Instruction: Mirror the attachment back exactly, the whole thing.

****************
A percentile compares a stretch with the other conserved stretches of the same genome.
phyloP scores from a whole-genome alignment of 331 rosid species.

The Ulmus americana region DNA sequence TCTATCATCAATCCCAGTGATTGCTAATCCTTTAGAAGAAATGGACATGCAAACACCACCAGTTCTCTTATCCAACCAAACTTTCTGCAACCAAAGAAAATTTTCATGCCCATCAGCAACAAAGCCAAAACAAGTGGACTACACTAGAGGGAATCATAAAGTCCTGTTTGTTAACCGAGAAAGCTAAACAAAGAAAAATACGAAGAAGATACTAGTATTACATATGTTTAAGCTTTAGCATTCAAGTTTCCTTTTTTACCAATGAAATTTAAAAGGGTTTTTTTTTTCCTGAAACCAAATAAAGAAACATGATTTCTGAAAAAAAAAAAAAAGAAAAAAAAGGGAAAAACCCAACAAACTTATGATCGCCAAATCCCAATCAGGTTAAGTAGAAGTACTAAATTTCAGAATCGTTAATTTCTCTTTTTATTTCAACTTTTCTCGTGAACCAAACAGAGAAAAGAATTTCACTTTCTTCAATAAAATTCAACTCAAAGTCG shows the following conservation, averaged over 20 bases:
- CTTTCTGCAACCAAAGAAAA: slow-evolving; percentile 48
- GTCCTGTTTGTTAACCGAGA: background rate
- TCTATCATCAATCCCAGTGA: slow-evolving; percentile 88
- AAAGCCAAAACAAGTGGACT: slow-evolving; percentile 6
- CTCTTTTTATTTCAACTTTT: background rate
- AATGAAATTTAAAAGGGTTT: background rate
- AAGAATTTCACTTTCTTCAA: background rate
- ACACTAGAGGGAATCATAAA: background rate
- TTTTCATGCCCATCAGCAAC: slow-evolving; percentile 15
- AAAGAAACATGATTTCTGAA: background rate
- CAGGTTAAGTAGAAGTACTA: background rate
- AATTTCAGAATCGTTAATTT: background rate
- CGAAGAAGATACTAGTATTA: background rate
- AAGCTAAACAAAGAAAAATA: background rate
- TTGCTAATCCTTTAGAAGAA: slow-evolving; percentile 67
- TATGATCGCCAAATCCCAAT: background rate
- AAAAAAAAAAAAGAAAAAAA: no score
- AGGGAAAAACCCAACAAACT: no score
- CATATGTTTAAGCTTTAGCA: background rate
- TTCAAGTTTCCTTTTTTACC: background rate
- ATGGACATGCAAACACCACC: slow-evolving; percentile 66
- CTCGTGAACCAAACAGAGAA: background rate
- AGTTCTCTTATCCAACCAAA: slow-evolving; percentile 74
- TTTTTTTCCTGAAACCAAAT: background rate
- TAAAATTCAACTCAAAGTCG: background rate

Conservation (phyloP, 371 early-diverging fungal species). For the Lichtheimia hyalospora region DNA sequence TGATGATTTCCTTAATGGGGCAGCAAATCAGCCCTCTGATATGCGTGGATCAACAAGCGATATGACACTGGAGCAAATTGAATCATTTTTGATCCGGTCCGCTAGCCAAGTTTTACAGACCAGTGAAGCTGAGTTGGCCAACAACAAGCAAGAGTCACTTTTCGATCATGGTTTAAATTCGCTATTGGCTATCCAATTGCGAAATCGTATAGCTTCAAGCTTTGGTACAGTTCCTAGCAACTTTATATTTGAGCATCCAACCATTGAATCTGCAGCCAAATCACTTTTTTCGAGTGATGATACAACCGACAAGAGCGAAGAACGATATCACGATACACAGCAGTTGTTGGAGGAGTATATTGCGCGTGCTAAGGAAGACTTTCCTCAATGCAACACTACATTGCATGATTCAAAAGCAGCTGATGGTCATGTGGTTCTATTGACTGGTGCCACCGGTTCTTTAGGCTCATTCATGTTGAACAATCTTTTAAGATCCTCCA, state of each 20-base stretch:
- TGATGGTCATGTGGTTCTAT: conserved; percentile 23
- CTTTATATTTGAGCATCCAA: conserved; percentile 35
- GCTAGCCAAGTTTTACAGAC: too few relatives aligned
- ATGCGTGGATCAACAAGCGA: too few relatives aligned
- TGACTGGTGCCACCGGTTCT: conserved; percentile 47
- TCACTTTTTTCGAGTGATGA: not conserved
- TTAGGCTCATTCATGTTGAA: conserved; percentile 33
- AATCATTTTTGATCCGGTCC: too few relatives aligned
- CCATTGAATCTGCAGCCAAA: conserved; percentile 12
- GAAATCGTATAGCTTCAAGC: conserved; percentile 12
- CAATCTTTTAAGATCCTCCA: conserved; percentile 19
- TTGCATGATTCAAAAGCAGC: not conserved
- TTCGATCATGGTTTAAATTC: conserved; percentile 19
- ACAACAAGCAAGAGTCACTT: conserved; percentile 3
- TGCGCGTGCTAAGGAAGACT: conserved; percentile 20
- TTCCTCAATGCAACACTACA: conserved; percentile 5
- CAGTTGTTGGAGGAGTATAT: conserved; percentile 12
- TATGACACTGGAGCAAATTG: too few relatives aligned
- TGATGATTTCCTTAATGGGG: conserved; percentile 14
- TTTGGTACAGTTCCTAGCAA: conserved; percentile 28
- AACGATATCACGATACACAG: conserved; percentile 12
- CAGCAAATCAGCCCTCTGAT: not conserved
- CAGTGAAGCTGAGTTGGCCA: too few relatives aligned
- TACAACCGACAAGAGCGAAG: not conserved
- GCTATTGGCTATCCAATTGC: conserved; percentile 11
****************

A percentile compares a stretch with the other conserved stretches of the same genome.
phyloP scores from a whole-genome alignment of 331 rosid species.

The Ulmus americana region DNA sequence TCTATCATCAATCCCAGTGATTGCTAATCCTTTAGAAGAAATGGACATGCAAACACCACCAGTTCTCTTATCCAACCAAACTTTCTGCAACCAAAGAAAATTTTCATGCCCATCAGCAACAAAGCCAAAACAAGTGGACTACACTAGAGGGAATCATAAAGTCCTGTTTGTTAACCGAGAAAGCTAAACAAAGAAAAATACGAAGAAGATACTAGTATTACATATGTTTAAGCTTTAGCATTCAAGTTTCCTTTTTTACCAATGAAATTTAAAAGGGTTTTTTTTTTCCTGAAACCAAATAAAGAAACATGATTTCTGAAAAAAAAAAAAAAGAAAAAAAAGGGAAAAACCCAACAAACTTATGATCGCCAAATCCCAATCAGGTTAAGTAGAAGTACTAAATTTCAGAATCGTTAATTTCTCTTTTTATTTCAACTTTTCTCGTGAACCAAACAGAGAAAAGAATTTCACTTTCTTCAATAAAATTCAACTCAAAGTCG shows the following conservation, averaged over 20 bases:
- CTTTCTGCAACCAAAGAAAA: slow-evolving; percentile 48
- GTCCTGTTTGTTAACCGAGA: background rate
- TCTATCATCAATCCCAGTGA: slow-evolving; percentile 88
- AAAGCCAAAACAAGTGGACT: slow-evolving; percentile 6
- CTCTTTTTATTTCAACTTTT: background rate
- AATGAAATTTAAAAGGGTTT: background rate
- AAGAATTTCACTTTCTTCAA: background rate
- ACACTAGAGGGAATCATAAA: background rate
- TTTTCATGCCCATCAGCAAC: slow-evolving; percentile 15
- AAAGAAACATGATTTCTGAA: background rate
- CAGGTTAAGTAGAAGTACTA: background rate
- AATTTCAGAATCGTTAATTT: background rate
- CGAAGAAGATACTAGTATTA: background rate
- AAGCTAAACAAAGAAAAATA: background rate
- TTGCTAATCCTTTAGAAGAA: slow-evolving; percentile 67
- TATGATCGCCAAATCCCAAT: background rate
- AAAAAAAAAAAAGAAAAAAA: no score
- AGGGAAAAACCCAACAAACT: no score
- CATATGTTTAAGCTTTAGCA: background rate
- TTCAAGTTTCCTTTTTTACC: background rate
- ATGGACATGCAAACACCACC: slow-evolving; percentile 66
- CTCGTGAACCAAACAGAGAA: background rate
- AGTTCTCTTATCCAACCAAA: slow-evolving; percentile 74
- TTTTTTTCCTGAAACCAAAT: background rate
- TAAAATTCAACTCAAAGTCG: background rate

Conservation (phyloP, 371 early-diverging fungal species). For the Lichtheimia hyalospora region DNA sequence TGATGATTTCCTTAATGGGGCAGCAAATCAGCCCTCTGATATGCGTGGATCAACAAGCGATATGACACTGGAGCAAATTGAATCATTTTTGATCCGGTCCGCTAGCCAAGTTTTACAGACCAGTGAAGCTGAGTTGGCCAACAACAAGCAAGAGTCACTTTTCGATCATGGTTTAAATTCGCTATTGGCTATCCAATTGCGAAATCGTATAGCTTCAAGCTTTGGTACAGTTCCTAGCAACTTTATATTTGAGCATCCAACCATTGAATCTGCAGCCAAATCACTTTTTTCGAGTGATGATACAACCGACAAGAGCGAAGAACGATATCACGATACACAGCAGTTGTTGGAGGAGTATATTGCGCGTGCTAAGGAAGACTTTCCTCAATGCAACACTACATTGCATGATTCAAAAGCAGCTGATGGTCATGTGGTTCTATTGACTGGTGCCACCGGTTCTTTAGGCTCATTCATGTTGAACAATCTTTTAAGATCCTCCA, state of each 20-base stretch:
- TGATGGTCATGTGGTTCTAT: conserved; percentile 23
- CTTTATATTTGAGCATCCAA: conserved; percentile 35
- GCTAGCCAAGTTTTACAGAC: too few relatives aligned
- ATGCGTGGATCAACAAGCGA: too few relatives aligned
- TGACTGGTGCCACCGGTTCT: conserved; percentile 47
- TCACTTTTTTCGAGTGATGA: not conserved
- TTAGGCTCATTCATGTTGAA: conserved; percentile 33
- AATCATTTTTGATCCGGTCC: too few relatives aligned
- CCATTGAATCTGCAGCCAAA: conserved; percentile 12
- GAAATCGTATAGCTTCAAGC: conserved; percentile 12
- CAATCTTTTAAGATCCTCCA: conserved; percentile 19
- TTGCATGATTCAAAAGCAGC: not conserved
- TTCGATCATGGTTTAAATTC: conserved; percentile 19
- ACAACAAGCAAGAGTCACTT: conserved; percentile 3
- TGCGCGTGCTAAGGAAGACT: conserved; percentile 20
- TTCCTCAATGCAACACTACA: conserved; percentile 5
- CAGTTGTTGGAGGAGTATAT: conserved; percentile 12
- TATGACACTGGAGCAAATTG: too few relatives aligned
- TGATGATTTCCTTAATGGGG: conserved; percentile 14
- TTTGGTACAGTTCCTAGCAA: conserved; percentile 28
- AACGATATCACGATACACAG: conserved; percentile 12
- CAGCAAATCAGCCCTCTGAT: not conserved
- CAGTGAAGCTGAGTTGGCCA: too few relatives aligned
- TACAACCGACAAGAGCGAAG: not conserved
- GCTATTGGCTATCCAATTGC: conserved; percentile 11